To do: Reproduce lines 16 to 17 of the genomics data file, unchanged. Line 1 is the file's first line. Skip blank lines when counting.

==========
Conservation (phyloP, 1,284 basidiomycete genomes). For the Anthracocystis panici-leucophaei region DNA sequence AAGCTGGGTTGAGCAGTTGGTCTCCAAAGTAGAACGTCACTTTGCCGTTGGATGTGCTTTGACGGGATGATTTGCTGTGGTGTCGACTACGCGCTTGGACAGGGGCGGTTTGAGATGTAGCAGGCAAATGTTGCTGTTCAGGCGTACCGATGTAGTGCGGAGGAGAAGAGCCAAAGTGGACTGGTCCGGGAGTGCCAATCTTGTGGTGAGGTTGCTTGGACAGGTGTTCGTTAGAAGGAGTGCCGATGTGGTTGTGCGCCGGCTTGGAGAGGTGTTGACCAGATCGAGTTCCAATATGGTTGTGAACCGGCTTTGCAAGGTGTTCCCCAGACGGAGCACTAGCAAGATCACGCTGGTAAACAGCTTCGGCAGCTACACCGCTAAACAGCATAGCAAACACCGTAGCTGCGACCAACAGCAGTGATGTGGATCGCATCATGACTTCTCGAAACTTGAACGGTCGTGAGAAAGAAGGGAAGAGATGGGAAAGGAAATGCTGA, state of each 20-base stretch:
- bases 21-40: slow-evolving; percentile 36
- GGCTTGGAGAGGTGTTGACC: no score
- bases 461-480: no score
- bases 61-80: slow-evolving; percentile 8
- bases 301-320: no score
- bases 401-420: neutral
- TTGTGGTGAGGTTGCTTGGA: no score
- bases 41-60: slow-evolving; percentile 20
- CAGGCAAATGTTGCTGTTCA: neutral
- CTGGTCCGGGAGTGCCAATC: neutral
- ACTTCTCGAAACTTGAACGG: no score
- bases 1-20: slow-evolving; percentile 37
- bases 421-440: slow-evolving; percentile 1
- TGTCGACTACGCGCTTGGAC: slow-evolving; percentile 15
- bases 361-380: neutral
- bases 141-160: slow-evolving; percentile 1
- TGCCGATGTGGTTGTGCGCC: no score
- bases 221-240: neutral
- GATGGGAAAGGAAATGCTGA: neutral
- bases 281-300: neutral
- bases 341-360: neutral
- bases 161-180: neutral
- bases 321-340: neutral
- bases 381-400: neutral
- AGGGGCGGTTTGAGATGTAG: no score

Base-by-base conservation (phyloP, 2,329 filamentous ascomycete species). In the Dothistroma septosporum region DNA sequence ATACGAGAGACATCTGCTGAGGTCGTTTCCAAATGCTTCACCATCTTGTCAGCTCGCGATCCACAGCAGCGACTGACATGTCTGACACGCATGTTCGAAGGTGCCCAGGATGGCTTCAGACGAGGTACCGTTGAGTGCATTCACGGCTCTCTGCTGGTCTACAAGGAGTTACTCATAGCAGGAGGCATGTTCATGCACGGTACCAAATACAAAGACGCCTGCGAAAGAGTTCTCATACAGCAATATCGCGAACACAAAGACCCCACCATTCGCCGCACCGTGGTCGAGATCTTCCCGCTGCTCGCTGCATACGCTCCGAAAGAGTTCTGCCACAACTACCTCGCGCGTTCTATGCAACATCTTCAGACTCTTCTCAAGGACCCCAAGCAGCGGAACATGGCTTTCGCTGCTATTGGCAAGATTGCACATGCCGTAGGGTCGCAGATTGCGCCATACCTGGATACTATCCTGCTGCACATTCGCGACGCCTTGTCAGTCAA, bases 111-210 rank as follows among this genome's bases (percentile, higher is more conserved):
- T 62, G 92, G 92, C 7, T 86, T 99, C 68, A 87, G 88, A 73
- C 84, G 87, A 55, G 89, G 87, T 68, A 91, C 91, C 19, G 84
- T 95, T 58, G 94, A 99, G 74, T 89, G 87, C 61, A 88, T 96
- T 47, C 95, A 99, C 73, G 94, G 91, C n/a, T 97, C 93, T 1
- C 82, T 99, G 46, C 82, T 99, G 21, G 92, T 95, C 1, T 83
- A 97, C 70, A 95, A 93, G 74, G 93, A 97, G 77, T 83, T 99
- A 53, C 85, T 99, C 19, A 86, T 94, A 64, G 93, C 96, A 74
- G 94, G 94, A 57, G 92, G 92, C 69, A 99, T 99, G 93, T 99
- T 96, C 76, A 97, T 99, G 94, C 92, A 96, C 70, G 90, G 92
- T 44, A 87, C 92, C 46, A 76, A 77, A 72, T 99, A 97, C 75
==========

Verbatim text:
- bases 361-380: neutral
- bases 141-160: slow-evolving; percentile 1